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dc.contributorSalinas-González, Homeroen_US
dc.contributorWurzinger, Mariaen_US
dc.contributorIniguez, Luisen_US
dc.contributorSölkner, Johannen_US
dc.contributorMeza-Herrera, Cesar A.en_US
dc.creatorEscareño Sánchez, Luis Manuelen_US
dc.identifier.citationLuis Manuel Escareño Sánchez, Homero Salinas-González, Maria Wurzinger, Luis Iniguez, Johann Sölkner, Cesar A. Meza-Herrera. (14/8/2012). Dairy Goat Production Systems. Tropical Animal Health and Production, 45 (1), pp. 17-34.en_US
dc.description.abstractGoat production concentrated in developing countries (tropics, dry areas), contributes largely to the livelihoods of low and medium income farmers. Farming systems in these areas have evolved to cope with the formidable constraints imposed by harsh natural and economic conditions by adapting integrated crop/livestock production strategies. In Asia, Africa and Latin America, due to its almost exclusive extensive nature, goat production relies mainly on grazing on communal lands that hardly provide the minimum nutrient requirements due to overstocking and degradation. While some of these production systems are becoming semi-intensive, appropriate breeding strategies should be designed to promote conservation and improvement of their unique attributes, such as adaptability, water use efficiency and suitability under harsh climatic conditions. In Europe, dairy goat production is more common around the Mediterranean basin, where it is important from an economic, environmental and sociological perspective to the Mediterranean countries: Spain, France, Italy and Greece. Europe owns only 5.1 % of the world's dairy goat herds, but produces 15.6 % of the world's goat milk; this is the only continent where goat milk has such an economic importance and organization. In developing countries the dairy goat sector requires a systemic approach, whereby nutrition, animal health, breeding, know-how, inputs and technologies must be assembled. This would allow the optimization of natural and local resources and would promote the transition from a risk reduction strategy towards an increased productivity strategy. Such an increase would privilege production efficiency based on clean, green and ethical practices for responsible innovation.en_US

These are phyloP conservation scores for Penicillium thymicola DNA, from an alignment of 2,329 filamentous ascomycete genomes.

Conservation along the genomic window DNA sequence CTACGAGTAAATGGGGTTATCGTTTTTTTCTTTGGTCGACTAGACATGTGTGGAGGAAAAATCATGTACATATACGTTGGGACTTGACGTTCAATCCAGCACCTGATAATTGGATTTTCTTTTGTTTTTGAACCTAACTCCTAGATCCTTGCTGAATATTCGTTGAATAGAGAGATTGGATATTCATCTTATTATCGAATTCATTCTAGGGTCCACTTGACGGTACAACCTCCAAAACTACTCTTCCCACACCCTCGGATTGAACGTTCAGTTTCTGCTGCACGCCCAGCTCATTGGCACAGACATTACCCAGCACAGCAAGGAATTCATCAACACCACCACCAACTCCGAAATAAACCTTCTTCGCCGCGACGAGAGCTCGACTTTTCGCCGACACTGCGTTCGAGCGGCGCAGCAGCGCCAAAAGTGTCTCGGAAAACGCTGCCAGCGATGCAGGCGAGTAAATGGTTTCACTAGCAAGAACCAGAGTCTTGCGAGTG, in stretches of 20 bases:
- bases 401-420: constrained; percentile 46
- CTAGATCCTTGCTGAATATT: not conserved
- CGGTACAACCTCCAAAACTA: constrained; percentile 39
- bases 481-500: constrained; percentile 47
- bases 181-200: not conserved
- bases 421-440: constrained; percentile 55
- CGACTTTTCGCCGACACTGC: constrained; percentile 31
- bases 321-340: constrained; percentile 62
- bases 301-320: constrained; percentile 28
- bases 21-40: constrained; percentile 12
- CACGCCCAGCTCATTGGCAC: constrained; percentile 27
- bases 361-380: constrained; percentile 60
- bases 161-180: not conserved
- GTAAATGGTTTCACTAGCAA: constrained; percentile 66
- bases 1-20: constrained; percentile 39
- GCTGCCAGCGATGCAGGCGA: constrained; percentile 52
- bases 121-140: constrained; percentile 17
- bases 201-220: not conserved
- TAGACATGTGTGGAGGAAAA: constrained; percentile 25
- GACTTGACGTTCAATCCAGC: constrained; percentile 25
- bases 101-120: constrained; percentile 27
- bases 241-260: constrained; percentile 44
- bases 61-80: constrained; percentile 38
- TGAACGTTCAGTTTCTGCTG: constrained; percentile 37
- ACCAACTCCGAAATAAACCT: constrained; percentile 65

dc.rightsCopyrighted; all rights reserveden_US
dc.sourceTropical Animal Health and Production;45,(2012) Pagination 17,34en_US
dc.subjectlatin americanen_US
dc.titleDairy Goat Production Systemsen_US
dc.typeJournal Articleen_US
cg.subject.agrovocdairy goatsen_US
cg.contributor.centerUniversity of Natural Resources and Life Sciences, Center for Development Research - BOKU - CDRen_US
cg.contributor.centerInstituto Nacional de Investigaciones Forestales, Agricolas y Pecuarias - INIFAPen_US
cg.contributor.centerChapingo Autonomous Universityen_US
cg.contributor.centerUniversity of Natural Resources and LIfe Science - BOKUen_US
cg.contributor.centerAutonomous University of Zacatecas - UAZen_US
cg.contributor.centerInternational Center for Agricultural Research in the Dry Areas - ICARDAen_US
cg.contributor.crpCGIAR Research Program on Livestock and Fish - L&Fen_US
cg.contributor.funderInternational Center for Agricultural Research in the Dry Areas - ICARDAen_US
cg.contributor.projectCommunication and Documentation Information Services (CODIS)en_US
cg.contributor.project-lead-instituteInternational Center for Agricultural Research in the Dry Areas - ICARDAen_US
dc.identifier.statusTimeless limited accessen_US

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